Please describe your present clinical practice. How will it look different in 5 years? My clinical practice, called APS Ketamine, offers full psychiatric services in conjunction with ketamine therapy. There are two Illinois locations, one in downtown Chicago, and the other in a nearby suburb called Oak Brook. Along with myself, the staff includes a psychiatric moonlighting resident physician, two Psychiatric Mental Health Nurse Practitioners, two full time Registered Nurses, practice manager, and support staff. We on average complete between 6 and 12 infusions per day, and since inception 4 years ago have completed over 2000 infusions. All new ketamine patients see both the PMHNP and Psychiatrist as part of the screening and evaluation process to ensure appropriate patient selection. Outcome tracking is digital, and involves rating scales (PHQ-9, GAD-7, NSESS for PTSD, PDQ, ASRS, and YBOC). Psychiatric medication management is provided for those who don’t have a psychiatrist, or coordination with treating psychiatrist for those that do have one. Psychotherapy is provided by us during infusions for those patients that want it. Dosing starts at 0.5mg/kg and increases based on efficacy and how tolerable the infusion is, up to a maximum of 2mg/kg. The initial course is 4-6 infusions over 2-4 weeks, and the clinic average for maintenance infusion is every 7 weeks. We do not treat pain disorders as that is out of my scope of practice. Currently we are studying the effects of ketamine on neuro-cognition, and hope to publish results in Q1 of 2020. Pharmacogenetic testing is done often. Payment model is insurance hybrid with self pay.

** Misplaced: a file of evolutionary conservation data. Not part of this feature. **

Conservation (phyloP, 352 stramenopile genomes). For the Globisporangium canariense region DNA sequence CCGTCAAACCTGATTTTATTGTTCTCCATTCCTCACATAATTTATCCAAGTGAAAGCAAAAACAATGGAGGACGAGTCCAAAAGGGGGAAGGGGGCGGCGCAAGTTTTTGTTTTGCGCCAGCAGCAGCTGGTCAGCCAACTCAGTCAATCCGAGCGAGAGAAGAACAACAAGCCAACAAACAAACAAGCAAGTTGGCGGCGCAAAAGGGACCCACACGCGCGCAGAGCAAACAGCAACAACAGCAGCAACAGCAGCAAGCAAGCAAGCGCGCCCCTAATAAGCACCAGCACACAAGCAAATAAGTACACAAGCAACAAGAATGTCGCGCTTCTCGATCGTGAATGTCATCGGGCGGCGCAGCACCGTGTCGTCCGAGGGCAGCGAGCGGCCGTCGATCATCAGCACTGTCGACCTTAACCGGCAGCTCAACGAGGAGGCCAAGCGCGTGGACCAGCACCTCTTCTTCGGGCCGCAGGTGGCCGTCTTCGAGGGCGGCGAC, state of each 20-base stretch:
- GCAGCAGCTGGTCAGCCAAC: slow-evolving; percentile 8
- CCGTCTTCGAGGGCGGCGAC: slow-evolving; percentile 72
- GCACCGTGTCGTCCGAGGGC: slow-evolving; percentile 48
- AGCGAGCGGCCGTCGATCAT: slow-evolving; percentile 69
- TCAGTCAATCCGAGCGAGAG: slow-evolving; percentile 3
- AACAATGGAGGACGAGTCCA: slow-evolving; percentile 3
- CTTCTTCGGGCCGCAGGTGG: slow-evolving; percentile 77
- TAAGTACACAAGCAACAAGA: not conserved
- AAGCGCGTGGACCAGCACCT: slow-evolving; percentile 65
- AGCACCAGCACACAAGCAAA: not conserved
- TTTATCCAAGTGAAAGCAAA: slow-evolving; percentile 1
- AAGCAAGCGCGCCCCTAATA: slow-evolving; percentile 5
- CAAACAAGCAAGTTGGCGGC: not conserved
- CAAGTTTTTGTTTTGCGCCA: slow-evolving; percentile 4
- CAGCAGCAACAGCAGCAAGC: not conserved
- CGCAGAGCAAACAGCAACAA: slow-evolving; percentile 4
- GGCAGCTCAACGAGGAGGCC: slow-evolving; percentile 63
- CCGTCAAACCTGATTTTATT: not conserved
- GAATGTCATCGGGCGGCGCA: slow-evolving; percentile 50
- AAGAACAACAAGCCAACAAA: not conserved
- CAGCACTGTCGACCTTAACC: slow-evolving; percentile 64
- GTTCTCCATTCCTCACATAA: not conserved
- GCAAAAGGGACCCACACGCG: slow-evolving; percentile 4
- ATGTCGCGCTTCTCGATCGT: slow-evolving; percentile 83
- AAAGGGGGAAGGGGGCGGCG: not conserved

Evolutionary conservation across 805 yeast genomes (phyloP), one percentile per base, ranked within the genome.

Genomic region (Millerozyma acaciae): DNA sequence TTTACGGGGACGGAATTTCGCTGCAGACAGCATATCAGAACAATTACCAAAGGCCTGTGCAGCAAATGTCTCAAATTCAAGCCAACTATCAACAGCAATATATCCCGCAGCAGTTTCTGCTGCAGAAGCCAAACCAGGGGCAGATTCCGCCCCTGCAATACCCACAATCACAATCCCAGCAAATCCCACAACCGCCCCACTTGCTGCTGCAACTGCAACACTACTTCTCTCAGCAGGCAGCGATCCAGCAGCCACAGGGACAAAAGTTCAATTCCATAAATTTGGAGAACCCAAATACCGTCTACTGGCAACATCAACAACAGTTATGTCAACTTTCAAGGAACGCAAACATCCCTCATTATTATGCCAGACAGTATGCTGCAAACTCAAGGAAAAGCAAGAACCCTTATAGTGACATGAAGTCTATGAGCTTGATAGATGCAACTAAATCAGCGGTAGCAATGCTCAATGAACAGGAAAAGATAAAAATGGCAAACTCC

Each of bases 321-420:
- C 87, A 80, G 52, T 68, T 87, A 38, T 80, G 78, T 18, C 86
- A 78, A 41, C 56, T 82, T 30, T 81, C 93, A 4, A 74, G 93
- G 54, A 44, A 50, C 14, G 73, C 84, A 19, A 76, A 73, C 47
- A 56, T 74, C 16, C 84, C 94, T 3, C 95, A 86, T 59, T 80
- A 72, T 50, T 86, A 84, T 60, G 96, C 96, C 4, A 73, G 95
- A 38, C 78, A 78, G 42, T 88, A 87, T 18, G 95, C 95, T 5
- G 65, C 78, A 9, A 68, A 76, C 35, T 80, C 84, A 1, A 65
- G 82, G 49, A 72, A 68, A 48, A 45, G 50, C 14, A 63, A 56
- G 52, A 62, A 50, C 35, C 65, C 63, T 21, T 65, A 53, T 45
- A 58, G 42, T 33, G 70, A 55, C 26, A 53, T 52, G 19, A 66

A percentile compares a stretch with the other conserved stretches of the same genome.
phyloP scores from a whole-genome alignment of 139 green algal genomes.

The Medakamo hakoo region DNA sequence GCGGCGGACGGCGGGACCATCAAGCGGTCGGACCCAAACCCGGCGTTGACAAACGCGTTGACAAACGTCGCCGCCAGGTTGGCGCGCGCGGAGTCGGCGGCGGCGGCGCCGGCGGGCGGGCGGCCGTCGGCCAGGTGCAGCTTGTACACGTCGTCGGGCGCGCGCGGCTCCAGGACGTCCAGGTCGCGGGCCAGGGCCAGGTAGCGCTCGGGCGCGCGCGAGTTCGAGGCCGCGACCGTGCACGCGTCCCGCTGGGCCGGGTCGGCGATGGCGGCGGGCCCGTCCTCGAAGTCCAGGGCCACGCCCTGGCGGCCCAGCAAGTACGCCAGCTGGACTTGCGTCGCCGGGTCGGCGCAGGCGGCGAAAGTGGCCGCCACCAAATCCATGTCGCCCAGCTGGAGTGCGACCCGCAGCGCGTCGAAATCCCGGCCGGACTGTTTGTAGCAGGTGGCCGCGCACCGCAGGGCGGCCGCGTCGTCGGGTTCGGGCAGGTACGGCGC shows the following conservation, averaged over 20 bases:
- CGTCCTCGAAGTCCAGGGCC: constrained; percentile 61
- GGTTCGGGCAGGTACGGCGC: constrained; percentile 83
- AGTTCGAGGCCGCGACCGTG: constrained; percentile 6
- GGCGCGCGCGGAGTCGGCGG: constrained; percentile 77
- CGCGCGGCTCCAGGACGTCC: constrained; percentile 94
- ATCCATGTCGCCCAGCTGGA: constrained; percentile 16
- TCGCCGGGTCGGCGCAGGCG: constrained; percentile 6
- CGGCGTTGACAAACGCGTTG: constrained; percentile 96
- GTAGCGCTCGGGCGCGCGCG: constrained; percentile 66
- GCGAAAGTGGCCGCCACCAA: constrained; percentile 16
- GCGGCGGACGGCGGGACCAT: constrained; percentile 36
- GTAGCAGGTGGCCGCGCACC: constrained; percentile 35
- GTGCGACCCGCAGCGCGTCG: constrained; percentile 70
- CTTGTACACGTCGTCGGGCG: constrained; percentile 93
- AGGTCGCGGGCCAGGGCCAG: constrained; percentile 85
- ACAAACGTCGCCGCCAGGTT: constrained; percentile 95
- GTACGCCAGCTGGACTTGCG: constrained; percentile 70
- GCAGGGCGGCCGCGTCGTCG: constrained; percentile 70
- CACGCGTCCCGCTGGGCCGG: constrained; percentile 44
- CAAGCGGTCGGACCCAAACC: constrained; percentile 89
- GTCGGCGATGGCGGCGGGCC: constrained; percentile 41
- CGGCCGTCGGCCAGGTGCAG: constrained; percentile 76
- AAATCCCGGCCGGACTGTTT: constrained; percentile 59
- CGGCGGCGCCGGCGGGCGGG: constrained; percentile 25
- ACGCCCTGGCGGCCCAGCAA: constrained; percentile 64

How do you envision ASKP3 growing over the next 4 years? I joined this organization very early, soon after it was formed. I’ve attended both annual conferences, presented in a webinar, watched the other webinars, and have gotten to know many people involved with it. I’m thrilled at how much ASKP3 has grown in such a short time! To be honest I never had a doubt and knew from the beginning that this will become the primary national society dedicated to ketamine therapy. The role ASKP3 has nationally is a crucial one with great responsibility. Furthering education and knowledge base of the membership will continue to happen. It will continue to provide a platform of support and networking opportunities. The annual conference is a defining experience for new and experienced ketamine practitioners. I leave the event with changes each year that implement in my own practice. The membership base will continue to grow larger. It will be important to work on creation of practice guidelines, and standards. Establishing a certification examination will help provide validity and demonstrate a level of quality/knowledge for all those that pass it. The society can also impact real reform and change in both the public perceptions, medical community acceptance, and insurance coverage. In my role as CMO for a national Opioid Treatment Program (Symetria Health), I’ve been able to network with insurance company leadership. I’m currently working on compiling my clinic’s outcome data to Blue Cross Blue Shield and initiate a trial contract for full insurance coverage of IV Ketamine.